The heavy fighting lasted for four hours and resulted in a complete defeat of the Polish forces. Joselewicz survived, being severely wounded, but almost all of his command was annihilated; Jasiński was killed fighting bravely on the front line. Only a small part managed to evade encirclement and retreated to the other side of the river across a bridge; hundreds of soldiers and civilians fell from a bridge and drowned in the process.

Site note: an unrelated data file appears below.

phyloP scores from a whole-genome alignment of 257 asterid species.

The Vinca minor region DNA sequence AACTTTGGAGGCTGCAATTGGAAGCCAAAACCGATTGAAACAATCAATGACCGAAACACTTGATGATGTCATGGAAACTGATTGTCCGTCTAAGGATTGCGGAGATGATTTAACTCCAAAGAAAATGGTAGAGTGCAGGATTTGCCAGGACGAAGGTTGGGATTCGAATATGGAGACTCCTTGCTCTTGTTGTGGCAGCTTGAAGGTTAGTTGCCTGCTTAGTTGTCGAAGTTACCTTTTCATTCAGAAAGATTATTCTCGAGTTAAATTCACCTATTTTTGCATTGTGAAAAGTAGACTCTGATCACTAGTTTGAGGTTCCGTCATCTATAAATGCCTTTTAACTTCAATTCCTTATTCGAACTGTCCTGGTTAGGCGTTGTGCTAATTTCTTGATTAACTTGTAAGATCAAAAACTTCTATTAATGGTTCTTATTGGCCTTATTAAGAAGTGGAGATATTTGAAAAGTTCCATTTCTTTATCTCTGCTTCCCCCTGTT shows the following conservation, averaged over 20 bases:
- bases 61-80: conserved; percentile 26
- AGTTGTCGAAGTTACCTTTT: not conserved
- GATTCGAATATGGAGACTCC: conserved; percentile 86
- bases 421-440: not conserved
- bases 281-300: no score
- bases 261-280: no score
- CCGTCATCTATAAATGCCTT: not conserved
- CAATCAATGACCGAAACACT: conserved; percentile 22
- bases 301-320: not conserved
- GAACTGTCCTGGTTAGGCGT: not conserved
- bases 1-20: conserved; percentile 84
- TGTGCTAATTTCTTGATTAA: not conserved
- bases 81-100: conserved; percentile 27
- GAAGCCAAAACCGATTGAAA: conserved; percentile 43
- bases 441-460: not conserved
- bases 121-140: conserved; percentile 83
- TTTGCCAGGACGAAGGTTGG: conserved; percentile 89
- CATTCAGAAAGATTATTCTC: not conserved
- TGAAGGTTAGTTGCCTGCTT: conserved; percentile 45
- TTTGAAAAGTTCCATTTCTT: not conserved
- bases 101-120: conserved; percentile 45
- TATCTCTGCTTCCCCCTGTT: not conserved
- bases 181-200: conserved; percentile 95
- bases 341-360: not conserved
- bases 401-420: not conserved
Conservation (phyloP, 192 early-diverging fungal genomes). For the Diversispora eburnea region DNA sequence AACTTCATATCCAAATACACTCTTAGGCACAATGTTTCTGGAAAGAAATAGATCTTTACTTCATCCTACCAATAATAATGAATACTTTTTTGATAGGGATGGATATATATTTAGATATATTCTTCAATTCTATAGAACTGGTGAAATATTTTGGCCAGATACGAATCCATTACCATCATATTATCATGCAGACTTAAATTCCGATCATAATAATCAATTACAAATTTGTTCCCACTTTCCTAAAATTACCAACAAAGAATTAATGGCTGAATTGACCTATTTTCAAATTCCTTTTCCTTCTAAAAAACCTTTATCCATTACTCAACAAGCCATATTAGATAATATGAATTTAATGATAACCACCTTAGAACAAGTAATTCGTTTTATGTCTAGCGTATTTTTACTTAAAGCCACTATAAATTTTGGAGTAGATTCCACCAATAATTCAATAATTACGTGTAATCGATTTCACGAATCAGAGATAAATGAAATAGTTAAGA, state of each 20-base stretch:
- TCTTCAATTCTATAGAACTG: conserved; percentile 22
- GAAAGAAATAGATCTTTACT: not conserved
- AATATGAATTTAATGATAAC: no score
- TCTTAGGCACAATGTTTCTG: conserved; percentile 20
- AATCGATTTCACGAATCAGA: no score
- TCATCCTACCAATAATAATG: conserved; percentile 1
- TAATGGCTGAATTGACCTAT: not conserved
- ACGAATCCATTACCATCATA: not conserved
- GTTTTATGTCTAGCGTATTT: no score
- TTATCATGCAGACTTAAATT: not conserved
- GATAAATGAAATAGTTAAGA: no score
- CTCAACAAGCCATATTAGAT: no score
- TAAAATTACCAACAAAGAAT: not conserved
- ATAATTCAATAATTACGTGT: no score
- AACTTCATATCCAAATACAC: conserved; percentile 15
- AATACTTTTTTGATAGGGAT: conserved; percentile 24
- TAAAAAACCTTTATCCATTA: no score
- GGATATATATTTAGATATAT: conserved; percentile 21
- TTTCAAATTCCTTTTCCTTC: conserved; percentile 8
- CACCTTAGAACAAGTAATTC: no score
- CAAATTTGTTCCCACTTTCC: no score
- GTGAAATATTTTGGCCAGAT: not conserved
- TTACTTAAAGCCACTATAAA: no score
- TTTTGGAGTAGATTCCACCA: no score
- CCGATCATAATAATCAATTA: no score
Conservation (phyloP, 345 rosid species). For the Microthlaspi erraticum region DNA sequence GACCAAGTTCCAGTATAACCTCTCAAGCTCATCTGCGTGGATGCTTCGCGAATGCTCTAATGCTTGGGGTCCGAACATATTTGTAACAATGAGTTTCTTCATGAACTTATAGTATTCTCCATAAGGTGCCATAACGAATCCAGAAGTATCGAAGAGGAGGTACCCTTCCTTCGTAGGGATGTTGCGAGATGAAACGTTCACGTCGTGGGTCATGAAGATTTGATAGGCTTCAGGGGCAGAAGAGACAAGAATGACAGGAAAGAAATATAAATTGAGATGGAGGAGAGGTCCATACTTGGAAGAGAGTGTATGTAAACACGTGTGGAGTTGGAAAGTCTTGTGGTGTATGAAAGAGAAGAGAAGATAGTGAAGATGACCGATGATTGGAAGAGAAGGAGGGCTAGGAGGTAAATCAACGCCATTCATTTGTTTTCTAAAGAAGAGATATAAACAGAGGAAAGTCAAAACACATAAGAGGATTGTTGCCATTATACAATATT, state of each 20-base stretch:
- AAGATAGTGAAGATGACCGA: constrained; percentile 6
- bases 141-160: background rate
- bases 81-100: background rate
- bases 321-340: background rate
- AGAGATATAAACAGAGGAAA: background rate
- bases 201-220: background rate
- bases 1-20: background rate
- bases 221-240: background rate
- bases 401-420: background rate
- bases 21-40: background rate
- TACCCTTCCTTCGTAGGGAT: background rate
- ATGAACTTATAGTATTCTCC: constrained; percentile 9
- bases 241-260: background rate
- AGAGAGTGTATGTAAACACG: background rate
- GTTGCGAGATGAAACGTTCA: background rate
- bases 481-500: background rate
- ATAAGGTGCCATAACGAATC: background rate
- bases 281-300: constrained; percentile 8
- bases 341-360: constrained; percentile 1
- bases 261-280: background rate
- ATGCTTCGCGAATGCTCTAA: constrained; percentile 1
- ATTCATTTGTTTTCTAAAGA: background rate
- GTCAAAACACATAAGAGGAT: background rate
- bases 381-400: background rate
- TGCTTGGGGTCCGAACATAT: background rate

Like in his previous battles, when he had ordered his men to spare non-combatants and the evacuation of townspeople, Suvorov issued an order on 3 November 1794 that included special instructions regarding the treatment of enemy civilians, "Do not enter houses; spare any enemy asking for quarter; do not kill unarmed men; do not make war on women; do not touch youngsters". However, after the battle spread to the streets and the insurgents hid in civilian houses, vowing to fight to the last man, the Russian troops engaged in massive violence against the civilian population, defying the orders given by Suvorov prior to the battle. William Neville Gardiner, the British ambassador in Warsaw at that time, described the murder of civilians as a "hideous, unnecessary barbarism".